Saturday, May 9, 2009

Ronald Reagan, The "Year of the Bible" and Congressional Backing of "the Word of God"

More "Founding Documents" of
the Imagined Community?


Christian conservatism has, in recent years, evolved to become an ardent supporter of the "Christian Nation" thesis. Ever since the emergence of leaders like Jerry Falwell, D. James Kennedy, Pat Robertson and others, Christian conservatism has effectively fused the sacred and secular arenas together, all of which has, for the believer, added to the legitimacy of the "Christian Nation" argument.

And the MESSIAH of modern conservatism, Ronald Reagan, was apparently a devout believer in the Christian Nation as well. In 1983, President Reagan drafted an official proclamation (Proclamation 5018), which sought to officially make that year (1983) the "Year of the Bible." The presidential proposition reads:

Of the many influences that have shaped the United States of America into a distinctive Nation and people, none may be said to be more fundamental and enduring than the Bible.

Deep religious beliefs stemming from the Old and New Testaments of the Bible inspired many of the early settlers of our country, providing them with the strength, character, convictions, and faith necessary to withstand great hardship and danger in this new and rugged land. These shared beliefs helped forge a sense of common purpose among the widely dispersed colonies -- a sense of community which laid the foundation for the spirit of nationhood that was to develop in later decades.

The Bible and its teachings helped form the basis for the Founding Fathers' abiding belief in the inalienable rights of the individual, rights which they found implicit in the Bible's teachings of the inherent worth and dignity of each individual. This same sense of man patterned the convictions of those who framed the English system of law inherited by our own Nation, as well as the ideals set forth in the Declaration of Independence and the Constitution.

For centuries the Bible's emphasis on compassion and love for our neighbor has inspired institutional and governmental expressions of benevolent outreach such as private charity, the establishment of schools and hospitals, and the abolition of slavery.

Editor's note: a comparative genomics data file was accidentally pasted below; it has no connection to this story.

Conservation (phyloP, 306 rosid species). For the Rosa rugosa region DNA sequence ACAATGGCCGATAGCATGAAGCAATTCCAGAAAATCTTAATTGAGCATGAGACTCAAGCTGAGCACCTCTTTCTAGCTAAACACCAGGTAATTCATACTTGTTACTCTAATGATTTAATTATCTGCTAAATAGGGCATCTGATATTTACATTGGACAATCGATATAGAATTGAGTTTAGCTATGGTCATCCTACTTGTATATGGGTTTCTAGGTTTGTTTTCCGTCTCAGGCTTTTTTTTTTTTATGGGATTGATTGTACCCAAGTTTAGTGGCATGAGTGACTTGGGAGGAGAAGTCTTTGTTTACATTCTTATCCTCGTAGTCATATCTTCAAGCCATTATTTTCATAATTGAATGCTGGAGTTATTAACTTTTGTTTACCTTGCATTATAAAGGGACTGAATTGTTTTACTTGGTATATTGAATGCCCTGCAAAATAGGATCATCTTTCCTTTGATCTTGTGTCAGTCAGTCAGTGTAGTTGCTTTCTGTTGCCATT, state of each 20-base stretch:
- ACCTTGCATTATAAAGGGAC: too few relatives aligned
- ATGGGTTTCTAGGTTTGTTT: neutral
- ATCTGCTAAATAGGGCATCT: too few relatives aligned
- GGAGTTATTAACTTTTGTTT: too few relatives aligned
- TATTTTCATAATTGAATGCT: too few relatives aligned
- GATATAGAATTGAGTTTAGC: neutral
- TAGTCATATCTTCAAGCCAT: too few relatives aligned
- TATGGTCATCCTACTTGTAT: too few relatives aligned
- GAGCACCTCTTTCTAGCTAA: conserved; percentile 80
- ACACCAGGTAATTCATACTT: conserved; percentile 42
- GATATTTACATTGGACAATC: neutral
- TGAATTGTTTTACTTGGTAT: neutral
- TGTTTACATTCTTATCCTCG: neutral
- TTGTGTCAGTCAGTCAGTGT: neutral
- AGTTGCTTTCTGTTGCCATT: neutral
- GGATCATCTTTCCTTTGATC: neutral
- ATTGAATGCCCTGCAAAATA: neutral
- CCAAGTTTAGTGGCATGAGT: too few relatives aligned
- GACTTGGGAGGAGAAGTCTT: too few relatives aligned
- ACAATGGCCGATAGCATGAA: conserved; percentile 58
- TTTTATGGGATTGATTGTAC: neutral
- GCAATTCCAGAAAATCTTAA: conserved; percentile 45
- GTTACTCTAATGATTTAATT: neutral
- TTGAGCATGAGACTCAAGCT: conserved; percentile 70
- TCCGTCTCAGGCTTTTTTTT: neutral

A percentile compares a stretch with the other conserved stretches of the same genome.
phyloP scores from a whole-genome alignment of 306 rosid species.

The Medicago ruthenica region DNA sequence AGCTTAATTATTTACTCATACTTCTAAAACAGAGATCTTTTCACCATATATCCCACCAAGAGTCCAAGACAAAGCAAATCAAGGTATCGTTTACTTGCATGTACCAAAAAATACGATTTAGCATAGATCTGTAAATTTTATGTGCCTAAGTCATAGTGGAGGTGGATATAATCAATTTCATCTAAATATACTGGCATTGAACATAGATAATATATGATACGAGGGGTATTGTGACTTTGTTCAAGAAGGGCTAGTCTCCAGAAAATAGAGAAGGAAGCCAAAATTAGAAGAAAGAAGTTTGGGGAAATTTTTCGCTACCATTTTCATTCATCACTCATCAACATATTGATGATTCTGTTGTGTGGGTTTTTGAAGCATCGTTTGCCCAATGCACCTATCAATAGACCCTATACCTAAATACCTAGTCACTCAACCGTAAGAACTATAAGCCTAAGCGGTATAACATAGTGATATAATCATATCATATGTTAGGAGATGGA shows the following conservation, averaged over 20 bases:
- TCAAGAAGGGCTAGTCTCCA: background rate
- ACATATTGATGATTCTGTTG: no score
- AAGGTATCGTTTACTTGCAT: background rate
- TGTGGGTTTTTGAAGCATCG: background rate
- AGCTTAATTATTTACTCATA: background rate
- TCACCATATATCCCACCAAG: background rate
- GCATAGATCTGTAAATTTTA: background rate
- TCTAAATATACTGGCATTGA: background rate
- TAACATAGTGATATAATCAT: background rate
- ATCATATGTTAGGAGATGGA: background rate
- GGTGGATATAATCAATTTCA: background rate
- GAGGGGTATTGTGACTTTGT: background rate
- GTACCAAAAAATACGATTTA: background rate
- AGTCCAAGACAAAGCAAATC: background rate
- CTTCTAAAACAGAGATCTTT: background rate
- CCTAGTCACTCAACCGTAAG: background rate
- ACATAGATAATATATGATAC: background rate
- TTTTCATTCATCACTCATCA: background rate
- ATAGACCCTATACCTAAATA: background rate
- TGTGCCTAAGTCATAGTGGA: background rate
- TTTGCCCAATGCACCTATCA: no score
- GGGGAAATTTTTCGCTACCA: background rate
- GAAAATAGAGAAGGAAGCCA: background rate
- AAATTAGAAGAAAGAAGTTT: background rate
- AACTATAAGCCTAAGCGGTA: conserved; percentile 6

Many of our greatest national leaders -- among them Presidents Washington, Jackson, Lincoln, and Wilson -- have recognized the influence of the Bible on our country's development. The plainspoken Andrew Jackson referred to the Bible as no less than "the rock on which our Republic rests.'' Today our beloved America and, indeed, the world, is facing a decade of enormous challenge. As a people we may well be tested as we have seldom, if ever, been tested before. We will need resources of spirit even more than resources of technology, education, and armaments. There could be no more fitting moment than now to reflect with gratitude, humility, and urgency upon the wisdom revealed to us in the writing that Abraham Lincoln called "the best gift God has ever given to man . . . But for it we could not know right from wrong.''

The Congress of the United States, in recognition of the unique contribution of the Bible in shaping the history and character of this Nation, and so many of its citizens, has by Senate Joint Resolution 165 authorized and requested the President to designate the year 1983 as the "Year of the Bible.''

Now, Therefore, I, Ronald Reagan, President of the United States of America, in recognition of the contributions and influence of the Bible on our Republic and our people, do hereby proclaim 1983 the Year of the Bible in the United States. I encourage all citizens, each in his or her own way, to reexamine and rediscover its priceless and timeless message.

In Witness Whereof, I have hereunto set my hand this third day of February, in the year of our Lord nineteen hundred and eighty-three, and of the Independence of the United States of America the two hundred and seventh.

Ronald Reagan
In conjunction with Reagan's signing of this proclamation, Congress drafted the following resolution (which predated the one above) acknowledging the Bible as "the Word of God." It reads:

97th Congress Joint Resolution

[S.J.Res. 165] 96 Stat. 1211
Public Law 97-280 - October 4, 1982

Joint Resolution authorizing and requesting the President to proclaim 1983 as the “Year of the Bible.”

Whereas the Bible, the Word of God, has made a unique contribution in shaping the United States as a distinctive and blessed nation and people;

Whereas deeply held religious convictions springing from the Holy Scriptures led to the early settlement of our Nation;

Whereas Biblical teachings inspired concepts of civil government that are contained in our Declaration of Independence and the constitution of the United States;

Whereas many of our great national leaders—among them Presidents Washington, Jackson, Lincoln, and Wilson—paid tribute to the surpassing influence of the Bible in our country's development, as the words of President Jackson that the Bible is “the rock on which our Republic rests”;

Whereas the history of our Nation clearly illustrates the value of voluntarily applying the teachings of the Scriptures in the lives of individuals, families, and societies;

Whereas this Nation now faces great challenges that will test this Nation as it has never been tested before; and

Whereas that renewing our knowledge of and faith in God through Holy Scripture can strengthen us as a nation and a people: Now, therefore, be it